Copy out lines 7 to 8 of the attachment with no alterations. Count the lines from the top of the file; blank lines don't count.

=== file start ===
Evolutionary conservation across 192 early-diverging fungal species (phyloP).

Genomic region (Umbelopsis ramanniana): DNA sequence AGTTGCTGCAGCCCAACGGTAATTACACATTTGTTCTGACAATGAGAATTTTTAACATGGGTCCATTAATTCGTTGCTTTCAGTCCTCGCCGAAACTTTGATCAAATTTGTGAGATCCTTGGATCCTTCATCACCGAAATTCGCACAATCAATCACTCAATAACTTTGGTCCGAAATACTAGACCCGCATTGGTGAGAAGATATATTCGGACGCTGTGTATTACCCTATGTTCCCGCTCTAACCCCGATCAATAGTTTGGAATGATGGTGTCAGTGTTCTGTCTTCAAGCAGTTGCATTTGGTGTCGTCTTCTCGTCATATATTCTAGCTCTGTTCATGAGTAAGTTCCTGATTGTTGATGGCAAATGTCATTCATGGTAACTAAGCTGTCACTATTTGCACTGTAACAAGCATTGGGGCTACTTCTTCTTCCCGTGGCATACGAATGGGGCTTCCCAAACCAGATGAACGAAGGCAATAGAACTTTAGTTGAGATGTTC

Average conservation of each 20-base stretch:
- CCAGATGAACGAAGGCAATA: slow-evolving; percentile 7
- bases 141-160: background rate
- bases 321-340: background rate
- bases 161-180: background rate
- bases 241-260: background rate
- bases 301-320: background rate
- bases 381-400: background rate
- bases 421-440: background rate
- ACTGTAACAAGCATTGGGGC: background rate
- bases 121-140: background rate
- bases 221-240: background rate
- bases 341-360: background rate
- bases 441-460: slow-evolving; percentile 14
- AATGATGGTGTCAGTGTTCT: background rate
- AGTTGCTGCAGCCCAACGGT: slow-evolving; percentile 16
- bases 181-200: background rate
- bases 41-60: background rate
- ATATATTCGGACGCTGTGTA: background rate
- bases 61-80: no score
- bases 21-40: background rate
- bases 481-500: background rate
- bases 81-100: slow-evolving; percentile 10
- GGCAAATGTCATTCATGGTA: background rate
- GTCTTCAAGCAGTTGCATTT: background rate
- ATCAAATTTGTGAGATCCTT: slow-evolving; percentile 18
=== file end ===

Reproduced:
- bases 161-180: background rate
- bases 241-260: background rate